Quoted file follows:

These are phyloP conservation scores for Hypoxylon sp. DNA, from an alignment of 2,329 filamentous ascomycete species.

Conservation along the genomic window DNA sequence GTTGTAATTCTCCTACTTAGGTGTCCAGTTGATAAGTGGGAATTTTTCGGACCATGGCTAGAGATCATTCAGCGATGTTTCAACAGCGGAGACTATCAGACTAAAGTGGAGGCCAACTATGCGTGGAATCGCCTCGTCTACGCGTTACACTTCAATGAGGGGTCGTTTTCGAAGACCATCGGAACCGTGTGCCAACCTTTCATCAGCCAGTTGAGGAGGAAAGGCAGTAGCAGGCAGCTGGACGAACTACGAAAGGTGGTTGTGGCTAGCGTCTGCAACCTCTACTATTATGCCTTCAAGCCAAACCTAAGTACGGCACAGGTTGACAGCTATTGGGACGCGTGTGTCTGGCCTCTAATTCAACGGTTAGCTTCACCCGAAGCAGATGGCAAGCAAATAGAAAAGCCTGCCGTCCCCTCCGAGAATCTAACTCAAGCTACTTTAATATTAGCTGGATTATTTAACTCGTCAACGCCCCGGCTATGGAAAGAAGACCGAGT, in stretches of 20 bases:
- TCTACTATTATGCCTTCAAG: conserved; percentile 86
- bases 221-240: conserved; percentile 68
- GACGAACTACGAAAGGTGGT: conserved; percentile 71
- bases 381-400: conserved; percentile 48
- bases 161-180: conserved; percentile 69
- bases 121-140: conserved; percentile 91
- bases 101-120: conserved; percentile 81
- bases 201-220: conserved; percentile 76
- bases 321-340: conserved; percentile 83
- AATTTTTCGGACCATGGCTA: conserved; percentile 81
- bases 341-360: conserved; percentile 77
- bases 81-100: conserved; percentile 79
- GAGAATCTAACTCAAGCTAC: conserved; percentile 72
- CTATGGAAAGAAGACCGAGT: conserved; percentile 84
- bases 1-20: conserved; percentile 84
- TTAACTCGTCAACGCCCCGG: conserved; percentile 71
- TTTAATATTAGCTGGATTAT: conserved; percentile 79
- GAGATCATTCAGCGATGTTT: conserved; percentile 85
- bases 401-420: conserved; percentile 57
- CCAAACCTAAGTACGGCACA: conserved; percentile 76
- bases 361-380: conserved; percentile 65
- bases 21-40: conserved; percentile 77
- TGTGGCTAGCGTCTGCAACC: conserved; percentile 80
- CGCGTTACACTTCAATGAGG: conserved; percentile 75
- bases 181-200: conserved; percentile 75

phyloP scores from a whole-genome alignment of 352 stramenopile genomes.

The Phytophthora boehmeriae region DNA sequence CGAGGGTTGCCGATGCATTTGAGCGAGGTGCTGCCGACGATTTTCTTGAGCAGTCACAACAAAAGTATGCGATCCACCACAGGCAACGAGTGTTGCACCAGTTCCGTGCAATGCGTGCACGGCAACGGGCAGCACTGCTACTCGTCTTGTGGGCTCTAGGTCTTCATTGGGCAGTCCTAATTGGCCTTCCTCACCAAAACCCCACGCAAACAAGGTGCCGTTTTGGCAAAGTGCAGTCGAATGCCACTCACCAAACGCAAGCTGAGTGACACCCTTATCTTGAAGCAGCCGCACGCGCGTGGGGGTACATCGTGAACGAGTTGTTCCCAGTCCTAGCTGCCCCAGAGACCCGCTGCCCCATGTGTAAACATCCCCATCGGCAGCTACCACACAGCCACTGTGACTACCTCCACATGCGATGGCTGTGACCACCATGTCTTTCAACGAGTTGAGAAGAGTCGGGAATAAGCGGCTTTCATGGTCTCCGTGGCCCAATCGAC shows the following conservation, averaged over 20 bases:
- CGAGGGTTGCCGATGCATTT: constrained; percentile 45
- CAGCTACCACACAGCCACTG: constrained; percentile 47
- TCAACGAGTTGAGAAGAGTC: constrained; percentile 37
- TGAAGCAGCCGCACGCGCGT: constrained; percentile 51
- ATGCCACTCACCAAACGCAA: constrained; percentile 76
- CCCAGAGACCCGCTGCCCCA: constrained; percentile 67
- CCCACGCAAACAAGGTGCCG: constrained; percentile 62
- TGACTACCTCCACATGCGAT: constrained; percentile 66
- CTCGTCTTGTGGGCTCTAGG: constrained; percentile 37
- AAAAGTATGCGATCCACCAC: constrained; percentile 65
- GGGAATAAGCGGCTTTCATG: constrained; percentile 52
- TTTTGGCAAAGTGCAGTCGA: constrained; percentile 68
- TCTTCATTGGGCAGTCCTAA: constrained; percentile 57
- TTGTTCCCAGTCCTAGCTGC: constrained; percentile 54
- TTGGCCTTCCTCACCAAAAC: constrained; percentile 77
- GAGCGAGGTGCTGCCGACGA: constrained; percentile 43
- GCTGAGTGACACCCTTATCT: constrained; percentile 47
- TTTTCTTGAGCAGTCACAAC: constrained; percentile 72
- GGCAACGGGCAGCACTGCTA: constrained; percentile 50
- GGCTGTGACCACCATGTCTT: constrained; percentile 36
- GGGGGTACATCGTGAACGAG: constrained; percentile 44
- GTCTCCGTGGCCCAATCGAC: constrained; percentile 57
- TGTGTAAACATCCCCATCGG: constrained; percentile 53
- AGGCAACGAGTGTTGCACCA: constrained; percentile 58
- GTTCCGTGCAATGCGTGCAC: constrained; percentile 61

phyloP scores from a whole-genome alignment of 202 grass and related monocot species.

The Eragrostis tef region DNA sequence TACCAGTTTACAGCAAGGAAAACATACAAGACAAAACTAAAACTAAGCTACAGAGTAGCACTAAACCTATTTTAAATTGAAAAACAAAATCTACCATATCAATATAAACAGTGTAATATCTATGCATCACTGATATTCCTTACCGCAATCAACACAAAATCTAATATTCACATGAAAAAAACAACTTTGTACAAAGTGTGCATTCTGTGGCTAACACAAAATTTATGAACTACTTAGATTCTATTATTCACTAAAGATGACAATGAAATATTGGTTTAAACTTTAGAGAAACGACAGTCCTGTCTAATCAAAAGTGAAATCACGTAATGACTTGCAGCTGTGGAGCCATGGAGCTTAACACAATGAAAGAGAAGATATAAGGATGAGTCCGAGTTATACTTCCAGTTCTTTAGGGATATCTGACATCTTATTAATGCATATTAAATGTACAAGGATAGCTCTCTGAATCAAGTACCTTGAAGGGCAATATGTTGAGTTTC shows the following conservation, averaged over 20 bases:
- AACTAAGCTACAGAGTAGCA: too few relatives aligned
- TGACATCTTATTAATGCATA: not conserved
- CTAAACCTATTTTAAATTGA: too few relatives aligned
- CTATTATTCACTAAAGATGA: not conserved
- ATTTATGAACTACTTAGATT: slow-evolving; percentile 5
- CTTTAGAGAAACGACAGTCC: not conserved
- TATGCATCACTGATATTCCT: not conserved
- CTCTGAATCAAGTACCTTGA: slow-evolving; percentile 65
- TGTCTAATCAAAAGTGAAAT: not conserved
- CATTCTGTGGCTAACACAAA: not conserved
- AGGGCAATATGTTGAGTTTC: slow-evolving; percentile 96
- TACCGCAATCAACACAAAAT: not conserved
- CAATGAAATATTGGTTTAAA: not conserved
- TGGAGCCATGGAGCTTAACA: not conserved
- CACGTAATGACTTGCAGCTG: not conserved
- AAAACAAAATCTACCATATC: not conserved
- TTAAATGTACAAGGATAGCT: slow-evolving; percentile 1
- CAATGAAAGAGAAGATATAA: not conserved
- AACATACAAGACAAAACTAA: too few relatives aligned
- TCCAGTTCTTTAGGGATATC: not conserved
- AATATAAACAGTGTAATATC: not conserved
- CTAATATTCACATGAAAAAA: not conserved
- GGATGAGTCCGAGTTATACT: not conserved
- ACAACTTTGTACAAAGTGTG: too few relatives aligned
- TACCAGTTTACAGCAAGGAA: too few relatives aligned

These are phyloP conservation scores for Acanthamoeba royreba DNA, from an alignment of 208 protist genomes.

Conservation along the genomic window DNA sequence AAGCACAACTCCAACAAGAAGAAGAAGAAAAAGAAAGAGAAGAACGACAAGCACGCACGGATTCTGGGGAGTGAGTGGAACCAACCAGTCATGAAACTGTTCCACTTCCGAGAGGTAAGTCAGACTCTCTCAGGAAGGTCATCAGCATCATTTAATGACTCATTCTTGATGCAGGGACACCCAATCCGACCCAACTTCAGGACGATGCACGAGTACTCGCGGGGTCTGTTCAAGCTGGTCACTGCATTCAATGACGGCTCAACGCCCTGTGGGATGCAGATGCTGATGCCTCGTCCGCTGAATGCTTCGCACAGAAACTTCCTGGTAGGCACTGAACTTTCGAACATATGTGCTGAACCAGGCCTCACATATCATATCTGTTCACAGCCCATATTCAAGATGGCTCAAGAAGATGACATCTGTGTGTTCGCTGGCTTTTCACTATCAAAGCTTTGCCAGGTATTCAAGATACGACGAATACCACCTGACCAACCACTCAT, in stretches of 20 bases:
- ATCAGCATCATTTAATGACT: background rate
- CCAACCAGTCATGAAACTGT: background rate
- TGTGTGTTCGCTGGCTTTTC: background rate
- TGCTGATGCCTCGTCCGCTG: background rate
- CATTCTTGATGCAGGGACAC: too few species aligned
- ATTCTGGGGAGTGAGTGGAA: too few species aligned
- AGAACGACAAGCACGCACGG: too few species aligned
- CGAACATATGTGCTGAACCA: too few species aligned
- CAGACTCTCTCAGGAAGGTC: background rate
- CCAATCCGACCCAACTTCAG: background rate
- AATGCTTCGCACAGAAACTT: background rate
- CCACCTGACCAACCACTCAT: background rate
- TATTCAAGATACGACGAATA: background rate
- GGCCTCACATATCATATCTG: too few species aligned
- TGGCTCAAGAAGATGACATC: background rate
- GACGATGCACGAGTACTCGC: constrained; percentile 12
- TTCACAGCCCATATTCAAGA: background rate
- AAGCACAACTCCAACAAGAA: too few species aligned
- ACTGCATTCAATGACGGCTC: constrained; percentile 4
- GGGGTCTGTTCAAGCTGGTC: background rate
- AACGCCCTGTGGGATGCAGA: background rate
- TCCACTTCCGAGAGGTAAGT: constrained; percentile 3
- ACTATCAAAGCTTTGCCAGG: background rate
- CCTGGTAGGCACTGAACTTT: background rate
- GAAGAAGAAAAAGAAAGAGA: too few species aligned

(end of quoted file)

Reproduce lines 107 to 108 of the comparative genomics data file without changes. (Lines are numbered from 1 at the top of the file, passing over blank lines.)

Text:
- CCTGGTAGGCACTGAACTTT: background rate
- GAAGAAGAAAAAGAAAGAGA: too few species aligned